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New Tool to Study Molecular Structures Uses a Laser, a Crystal and Light Detectors


Researchers have built a new tool to study molecules using a laser, a crystal and light detectors. This new technology will reveal nature’s smallest sculptures – the structures of molecules – with increased detail and specificity.“We live in the molecular world where most things around us are made o... Read More

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Revolutionary Optical Tweezers Manipulate Atoms, Molecules and Living Cells Like “Tractor Beams”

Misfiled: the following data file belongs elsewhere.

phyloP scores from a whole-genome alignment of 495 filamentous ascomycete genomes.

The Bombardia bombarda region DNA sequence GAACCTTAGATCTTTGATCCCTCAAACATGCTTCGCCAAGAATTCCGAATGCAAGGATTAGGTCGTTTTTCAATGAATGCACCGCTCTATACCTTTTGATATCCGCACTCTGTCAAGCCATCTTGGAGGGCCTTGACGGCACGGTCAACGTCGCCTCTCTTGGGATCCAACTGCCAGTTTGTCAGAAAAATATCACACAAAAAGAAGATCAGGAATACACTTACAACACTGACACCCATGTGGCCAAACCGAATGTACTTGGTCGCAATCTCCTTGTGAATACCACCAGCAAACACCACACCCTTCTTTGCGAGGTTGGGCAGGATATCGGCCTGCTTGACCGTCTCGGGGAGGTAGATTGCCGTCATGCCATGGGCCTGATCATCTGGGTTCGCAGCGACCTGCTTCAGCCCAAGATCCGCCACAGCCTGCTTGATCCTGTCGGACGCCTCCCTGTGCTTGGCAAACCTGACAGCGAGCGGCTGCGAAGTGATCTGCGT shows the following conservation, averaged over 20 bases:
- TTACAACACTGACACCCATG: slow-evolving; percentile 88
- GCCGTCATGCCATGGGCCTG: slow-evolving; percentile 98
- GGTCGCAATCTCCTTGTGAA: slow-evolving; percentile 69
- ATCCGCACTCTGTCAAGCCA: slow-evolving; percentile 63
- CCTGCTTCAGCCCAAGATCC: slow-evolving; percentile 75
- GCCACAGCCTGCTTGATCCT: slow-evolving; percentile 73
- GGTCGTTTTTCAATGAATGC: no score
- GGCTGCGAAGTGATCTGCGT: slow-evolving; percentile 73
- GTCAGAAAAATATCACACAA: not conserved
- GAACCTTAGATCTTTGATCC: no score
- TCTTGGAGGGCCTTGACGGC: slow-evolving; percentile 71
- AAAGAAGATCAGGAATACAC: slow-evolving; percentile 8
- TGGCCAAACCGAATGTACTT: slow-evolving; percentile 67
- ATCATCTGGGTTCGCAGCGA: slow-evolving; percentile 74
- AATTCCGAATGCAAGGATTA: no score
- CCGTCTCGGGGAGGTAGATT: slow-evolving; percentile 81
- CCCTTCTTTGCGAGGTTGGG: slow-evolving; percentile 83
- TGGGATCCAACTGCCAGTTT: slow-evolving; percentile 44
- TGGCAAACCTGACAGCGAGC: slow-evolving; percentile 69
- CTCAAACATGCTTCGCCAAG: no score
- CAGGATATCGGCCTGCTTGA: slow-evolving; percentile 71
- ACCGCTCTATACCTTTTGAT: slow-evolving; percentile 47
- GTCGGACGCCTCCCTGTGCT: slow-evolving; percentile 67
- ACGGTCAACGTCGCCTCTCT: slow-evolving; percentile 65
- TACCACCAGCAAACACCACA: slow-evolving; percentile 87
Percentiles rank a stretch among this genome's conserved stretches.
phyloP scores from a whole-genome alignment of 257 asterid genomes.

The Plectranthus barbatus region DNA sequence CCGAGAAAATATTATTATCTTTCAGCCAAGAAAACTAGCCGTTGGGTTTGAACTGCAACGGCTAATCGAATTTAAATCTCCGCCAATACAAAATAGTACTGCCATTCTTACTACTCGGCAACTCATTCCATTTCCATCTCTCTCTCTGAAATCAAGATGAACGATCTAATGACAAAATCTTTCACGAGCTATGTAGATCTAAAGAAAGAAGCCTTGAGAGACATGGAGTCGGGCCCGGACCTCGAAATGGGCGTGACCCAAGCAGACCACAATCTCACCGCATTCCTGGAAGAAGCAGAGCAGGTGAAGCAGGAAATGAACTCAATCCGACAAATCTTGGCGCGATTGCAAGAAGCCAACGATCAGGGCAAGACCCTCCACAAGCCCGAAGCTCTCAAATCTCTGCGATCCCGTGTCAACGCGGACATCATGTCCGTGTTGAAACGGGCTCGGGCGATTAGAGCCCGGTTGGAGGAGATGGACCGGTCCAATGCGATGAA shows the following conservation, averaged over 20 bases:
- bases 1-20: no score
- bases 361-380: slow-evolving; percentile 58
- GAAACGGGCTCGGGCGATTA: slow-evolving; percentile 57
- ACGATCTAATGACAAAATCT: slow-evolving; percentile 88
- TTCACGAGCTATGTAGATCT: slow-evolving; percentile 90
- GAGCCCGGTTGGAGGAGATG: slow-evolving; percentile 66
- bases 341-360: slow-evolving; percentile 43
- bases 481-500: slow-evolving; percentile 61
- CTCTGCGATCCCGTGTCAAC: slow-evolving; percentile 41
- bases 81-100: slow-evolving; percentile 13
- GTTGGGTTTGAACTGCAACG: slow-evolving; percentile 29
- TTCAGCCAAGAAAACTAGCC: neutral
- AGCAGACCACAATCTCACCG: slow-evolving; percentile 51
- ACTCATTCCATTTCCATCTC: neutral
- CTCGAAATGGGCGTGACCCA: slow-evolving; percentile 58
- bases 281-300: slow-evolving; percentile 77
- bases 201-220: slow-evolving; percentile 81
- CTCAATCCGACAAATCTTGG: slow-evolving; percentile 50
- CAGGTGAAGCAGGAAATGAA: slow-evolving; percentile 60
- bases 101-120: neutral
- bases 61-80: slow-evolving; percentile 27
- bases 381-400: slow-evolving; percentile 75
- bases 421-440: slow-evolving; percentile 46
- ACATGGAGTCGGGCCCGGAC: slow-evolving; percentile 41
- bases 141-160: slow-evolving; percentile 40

They are reminiscent of the “tractor beam” in Star Trek: special light beams can be used to manipulate molecules or small biological particles. Even viruses or cells can be captured or moved. However, these optical tweezers only work with objects in empty space or in transparent liquids. Any disturb... Read More

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Carbon dioxide capture and use could become big business


The research, published in Nature, is the most comprehensive study to date investigating the potential future scale and cost of 10 different ways to use carbon dioxide, including in fuels and chemicals, plastics, building materials, soil management and forestry. The study considered processes u... Read More

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What keeps cells in shape? New research points to two types of motion